It’s That Time Again.

A large balloon hangs over West London, pointing the way to this year’s Infosec Show and with it the hanging promise or perhaps more accurately, the faint hope of better information security in 2004 than was available a year earlier.

Last year, when I wrote a long and detailed eGov monitor and Computer Weekly sponsored ‘Special Report’ on information security to coincide with the Infosec show, I was reminded of the final scene of Monty Python’s ‘Life of Brian’, and the chorus singing, “Always look on the bright side of life”. After all and like the movie, it was a year of few choices, “Crucifixion or stoning”? Blaster or Sobig and sadly, a great deal more besides.



This year doesn’t promise to be any better in the information security space and the industry appears almost frantic in its search for new ideas and new technologies to plug the gaps which continue to appear, week in and week out.

In the last six months, Microsoft’s constant patching process has improved, almost out of recognition but the broader vulnerability problem among the population remains a serious cause for concern. While larger businesses have invested significantly in every aspect of network security, the evidence of the most recent surveys from the DTI and others, suggests that smaller SMB and consumer customers continue to ignore the risks and the messages and take inadequate content security measures.

However investment alone doesn’t offer a silver bullet in the fight against computer crime. This year’s 2004 DTI survey expresses real concern that businesses without the right monitoring and intrusion prevention processes in place may be operating under a false level of comfort, in that scanning and hacking activity may not be detected until it is too late to react. While seventy-two per cent of businesses expressed confidence in their technical processes and ability to prevent or detect security breaches, the research speculates that on the evidence, such confidence might be misplaced

While many IT professionals believe that Linux is more secure than Windows, encouraging them to consider introducing the Linux OS when they might not have done in the past, the true picture of what works best and what doesn’t remains complicated. The platform diversity suggestion offered by Gartner in October of last year has yet to find any popular following and more effort appears to be concentrated on ‘hardening’ existing environments than introducing new ones. After collecting a year's worth of vulnerability data, Forrester Research has concluded that both Windows and four key Linux distributions can be deployed securely with key metrics that include responsiveness to vulnerabilities, the severity of vulnerabilities, and efficiency in fixing flaws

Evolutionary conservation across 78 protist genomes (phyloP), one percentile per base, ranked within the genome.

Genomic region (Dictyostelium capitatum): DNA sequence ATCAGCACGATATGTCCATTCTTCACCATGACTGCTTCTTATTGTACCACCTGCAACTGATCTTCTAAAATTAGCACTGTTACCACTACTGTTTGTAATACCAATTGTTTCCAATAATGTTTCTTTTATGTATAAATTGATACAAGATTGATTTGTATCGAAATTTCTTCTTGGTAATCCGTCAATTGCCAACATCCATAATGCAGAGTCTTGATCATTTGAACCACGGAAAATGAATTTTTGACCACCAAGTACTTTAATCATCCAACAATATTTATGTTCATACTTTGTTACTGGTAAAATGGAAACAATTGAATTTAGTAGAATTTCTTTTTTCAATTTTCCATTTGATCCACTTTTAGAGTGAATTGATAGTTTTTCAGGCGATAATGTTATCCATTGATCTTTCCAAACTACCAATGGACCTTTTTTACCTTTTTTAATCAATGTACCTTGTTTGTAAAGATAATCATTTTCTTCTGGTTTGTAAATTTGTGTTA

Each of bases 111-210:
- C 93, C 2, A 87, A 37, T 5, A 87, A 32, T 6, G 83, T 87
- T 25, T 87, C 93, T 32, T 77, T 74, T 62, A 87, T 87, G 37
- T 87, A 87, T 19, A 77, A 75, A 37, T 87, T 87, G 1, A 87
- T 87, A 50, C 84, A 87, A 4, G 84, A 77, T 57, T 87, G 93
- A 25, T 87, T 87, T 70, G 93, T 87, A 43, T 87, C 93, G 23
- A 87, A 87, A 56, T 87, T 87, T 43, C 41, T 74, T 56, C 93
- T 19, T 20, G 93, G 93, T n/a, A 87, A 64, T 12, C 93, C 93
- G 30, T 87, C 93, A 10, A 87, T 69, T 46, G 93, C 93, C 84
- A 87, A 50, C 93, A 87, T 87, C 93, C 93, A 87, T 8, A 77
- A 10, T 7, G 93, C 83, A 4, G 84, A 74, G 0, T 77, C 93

Risk and the part it plays in the wider information security picture is where the real action appears to be this year. The challenge of ‘Embedding security and designing-out’ risk has emphasised the critical importance of perimeter security as a first line of defense against attack in a much wider, distributed security model, which embraces client, server and the extended network.

‘Put not your faith in boxes’ but 2004 is also the year that many companies finally realised that a managed firewall is where security starts and not where it ends. This year and having finished a short tour with Gartner analyst, Dr Gordon Frank, there’s an emphasis a more complete security approach, one that includes a firewall but embraces , anti-virus, security policy and many different solutions capable of integrating dynamically with network directories and authentication servers and know as Intrusion Prevention Systems.

Finally, one of the best security tools I’ve seen in 2004 so far is a book from Microsoft, titled “Protect yourself online”. My own recommendation for a peaceful year ahead is for the company to make it available to anyone who wants it at cost. It might even knock Harry Potter off the bestseller list but if it in anyway helps better secure the wide-open consumer broadband and SMB sector, then the rest of us in business will feel the benefits.



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